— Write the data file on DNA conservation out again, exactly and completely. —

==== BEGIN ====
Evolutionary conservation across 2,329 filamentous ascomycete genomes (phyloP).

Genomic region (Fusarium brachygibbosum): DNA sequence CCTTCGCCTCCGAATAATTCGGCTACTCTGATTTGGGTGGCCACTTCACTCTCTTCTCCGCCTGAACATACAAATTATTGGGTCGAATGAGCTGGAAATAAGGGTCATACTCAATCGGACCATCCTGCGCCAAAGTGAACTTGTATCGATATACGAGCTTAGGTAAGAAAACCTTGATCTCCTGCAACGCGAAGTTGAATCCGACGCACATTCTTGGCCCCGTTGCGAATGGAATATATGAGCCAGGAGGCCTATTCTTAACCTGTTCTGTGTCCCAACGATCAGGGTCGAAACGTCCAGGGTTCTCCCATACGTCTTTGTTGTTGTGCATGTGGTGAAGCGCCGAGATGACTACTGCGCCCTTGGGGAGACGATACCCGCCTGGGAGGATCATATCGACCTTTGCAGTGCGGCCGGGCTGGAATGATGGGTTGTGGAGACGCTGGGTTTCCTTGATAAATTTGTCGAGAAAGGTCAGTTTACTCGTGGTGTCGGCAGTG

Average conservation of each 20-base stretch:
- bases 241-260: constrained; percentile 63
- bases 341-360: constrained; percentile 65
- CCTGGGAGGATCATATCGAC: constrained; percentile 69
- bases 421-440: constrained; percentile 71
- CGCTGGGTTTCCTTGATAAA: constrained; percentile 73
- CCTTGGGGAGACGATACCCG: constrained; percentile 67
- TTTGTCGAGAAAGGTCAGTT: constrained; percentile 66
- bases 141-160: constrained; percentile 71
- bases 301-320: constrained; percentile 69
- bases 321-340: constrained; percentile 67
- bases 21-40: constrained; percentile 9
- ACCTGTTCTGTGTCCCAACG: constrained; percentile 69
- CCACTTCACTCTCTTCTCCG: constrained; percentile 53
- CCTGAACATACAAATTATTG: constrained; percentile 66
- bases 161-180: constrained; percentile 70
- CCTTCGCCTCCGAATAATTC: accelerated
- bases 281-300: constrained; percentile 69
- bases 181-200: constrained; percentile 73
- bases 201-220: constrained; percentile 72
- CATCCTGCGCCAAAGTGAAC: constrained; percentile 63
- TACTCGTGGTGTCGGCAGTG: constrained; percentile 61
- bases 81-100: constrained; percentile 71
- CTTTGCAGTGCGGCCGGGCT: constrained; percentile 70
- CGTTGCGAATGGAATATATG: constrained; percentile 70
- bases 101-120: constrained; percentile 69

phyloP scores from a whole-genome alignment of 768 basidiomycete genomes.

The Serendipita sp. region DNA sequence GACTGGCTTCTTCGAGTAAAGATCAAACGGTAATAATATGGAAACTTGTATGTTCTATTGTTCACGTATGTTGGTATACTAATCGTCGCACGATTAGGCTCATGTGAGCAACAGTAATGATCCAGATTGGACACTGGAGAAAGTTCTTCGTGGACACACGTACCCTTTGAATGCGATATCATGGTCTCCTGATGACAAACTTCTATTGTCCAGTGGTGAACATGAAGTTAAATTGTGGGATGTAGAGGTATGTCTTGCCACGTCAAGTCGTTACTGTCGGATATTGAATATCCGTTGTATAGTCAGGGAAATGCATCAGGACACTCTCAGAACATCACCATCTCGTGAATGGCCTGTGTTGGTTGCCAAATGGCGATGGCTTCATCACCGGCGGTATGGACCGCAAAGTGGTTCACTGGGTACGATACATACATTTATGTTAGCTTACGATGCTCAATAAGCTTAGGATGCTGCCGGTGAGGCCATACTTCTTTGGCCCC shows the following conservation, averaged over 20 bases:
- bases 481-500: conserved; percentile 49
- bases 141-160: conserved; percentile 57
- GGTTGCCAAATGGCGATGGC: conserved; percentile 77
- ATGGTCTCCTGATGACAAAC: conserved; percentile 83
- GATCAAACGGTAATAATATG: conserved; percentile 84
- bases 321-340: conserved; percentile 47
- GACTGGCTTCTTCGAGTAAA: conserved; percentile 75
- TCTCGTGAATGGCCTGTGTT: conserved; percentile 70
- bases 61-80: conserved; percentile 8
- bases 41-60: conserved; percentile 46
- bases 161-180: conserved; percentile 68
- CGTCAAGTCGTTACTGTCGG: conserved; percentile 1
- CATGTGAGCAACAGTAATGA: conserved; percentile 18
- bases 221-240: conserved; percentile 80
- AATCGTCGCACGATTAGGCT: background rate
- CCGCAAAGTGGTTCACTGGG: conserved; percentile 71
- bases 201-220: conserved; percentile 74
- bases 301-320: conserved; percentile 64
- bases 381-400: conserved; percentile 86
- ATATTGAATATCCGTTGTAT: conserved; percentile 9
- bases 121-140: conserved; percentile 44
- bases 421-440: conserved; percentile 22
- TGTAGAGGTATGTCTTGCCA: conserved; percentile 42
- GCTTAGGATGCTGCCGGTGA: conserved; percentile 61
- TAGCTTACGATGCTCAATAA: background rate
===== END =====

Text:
Evolutionary conservation across 2,329 filamentous ascomycete genomes (phyloP).

Genomic region (Fusarium brachygibbosum): DNA sequence CCTTCGCCTCCGAATAATTCGGCTACTCTGATTTGGGTGGCCACTTCACTCTCTTCTCCGCCTGAACATACAAATTATTGGGTCGAATGAGCTGGAAATAAGGGTCATACTCAATCGGACCATCCTGCGCCAAAGTGAACTTGTATCGATATACGAGCTTAGGTAAGAAAACCTTGATCTCCTGCAACGCGAAGTTGAATCCGACGCACATTCTTGGCCCCGTTGCGAATGGAATATATGAGCCAGGAGGCCTATTCTTAACCTGTTCTGTGTCCCAACGATCAGGGTCGAAACGTCCAGGGTTCTCCCATACGTCTTTGTTGTTGTGCATGTGGTGAAGCGCCGAGATGACTACTGCGCCCTTGGGGAGACGATACCCGCCTGGGAGGATCATATCGACCTTTGCAGTGCGGCCGGGCTGGAATGATGGGTTGTGGAGACGCTGGGTTTCCTTGATAAATTTGTCGAGAAAGGTCAGTTTACTCGTGGTGTCGGCAGTG

Average conservation of each 20-base stretch:
- bases 241-260: constrained; percentile 63
- bases 341-360: constrained; percentile 65
- CCTGGGAGGATCATATCGAC: constrained; percentile 69
- bases 421-440: constrained; percentile 71
- CGCTGGGTTTCCTTGATAAA: constrained; percentile 73
- CCTTGGGGAGACGATACCCG: constrained; percentile 67
- TTTGTCGAGAAAGGTCAGTT: constrained; percentile 66
- bases 141-160: constrained; percentile 71
- bases 301-320: constrained; percentile 69
- bases 321-340: constrained; percentile 67
- bases 21-40: constrained; percentile 9
- ACCTGTTCTGTGTCCCAACG: constrained; percentile 69
- CCACTTCACTCTCTTCTCCG: constrained; percentile 53
- CCTGAACATACAAATTATTG: constrained; percentile 66
- bases 161-180: constrained; percentile 70
- CCTTCGCCTCCGAATAATTC: accelerated
- bases 281-300: constrained; percentile 69
- bases 181-200: constrained; percentile 73
- bases 201-220: constrained; percentile 72
- CATCCTGCGCCAAAGTGAAC: constrained; percentile 63
- TACTCGTGGTGTCGGCAGTG: constrained; percentile 61
- bases 81-100: constrained; percentile 71
- CTTTGCAGTGCGGCCGGGCT: constrained; percentile 70
- CGTTGCGAATGGAATATATG: constrained; percentile 70
- bases 101-120: constrained; percentile 69

phyloP scores from a whole-genome alignment of 768 basidiomycete genomes.

The Serendipita sp. region DNA sequence GACTGGCTTCTTCGAGTAAAGATCAAACGGTAATAATATGGAAACTTGTATGTTCTATTGTTCACGTATGTTGGTATACTAATCGTCGCACGATTAGGCTCATGTGAGCAACAGTAATGATCCAGATTGGACACTGGAGAAAGTTCTTCGTGGACACACGTACCCTTTGAATGCGATATCATGGTCTCCTGATGACAAACTTCTATTGTCCAGTGGTGAACATGAAGTTAAATTGTGGGATGTAGAGGTATGTCTTGCCACGTCAAGTCGTTACTGTCGGATATTGAATATCCGTTGTATAGTCAGGGAAATGCATCAGGACACTCTCAGAACATCACCATCTCGTGAATGGCCTGTGTTGGTTGCCAAATGGCGATGGCTTCATCACCGGCGGTATGGACCGCAAAGTGGTTCACTGGGTACGATACATACATTTATGTTAGCTTACGATGCTCAATAAGCTTAGGATGCTGCCGGTGAGGCCATACTTCTTTGGCCCC shows the following conservation, averaged over 20 bases:
- bases 481-500: conserved; percentile 49
- bases 141-160: conserved; percentile 57
- GGTTGCCAAATGGCGATGGC: conserved; percentile 77
- ATGGTCTCCTGATGACAAAC: conserved; percentile 83
- GATCAAACGGTAATAATATG: conserved; percentile 84
- bases 321-340: conserved; percentile 47
- GACTGGCTTCTTCGAGTAAA: conserved; percentile 75
- TCTCGTGAATGGCCTGTGTT: conserved; percentile 70
- bases 61-80: conserved; percentile 8
- bases 41-60: conserved; percentile 46
- bases 161-180: conserved; percentile 68
- CGTCAAGTCGTTACTGTCGG: conserved; percentile 1
- CATGTGAGCAACAGTAATGA: conserved; percentile 18
- bases 221-240: conserved; percentile 80
- AATCGTCGCACGATTAGGCT: background rate
- CCGCAAAGTGGTTCACTGGG: conserved; percentile 71
- bases 201-220: conserved; percentile 74
- bases 301-320: conserved; percentile 64
- bases 381-400: conserved; percentile 86
- ATATTGAATATCCGTTGTAT: conserved; percentile 9
- bases 121-140: conserved; percentile 44
- bases 421-440: conserved; percentile 22
- TGTAGAGGTATGTCTTGCCA: conserved; percentile 42
- GCTTAGGATGCTGCCGGTGA: conserved; percentile 61
- TAGCTTACGATGCTCAATAA: background rate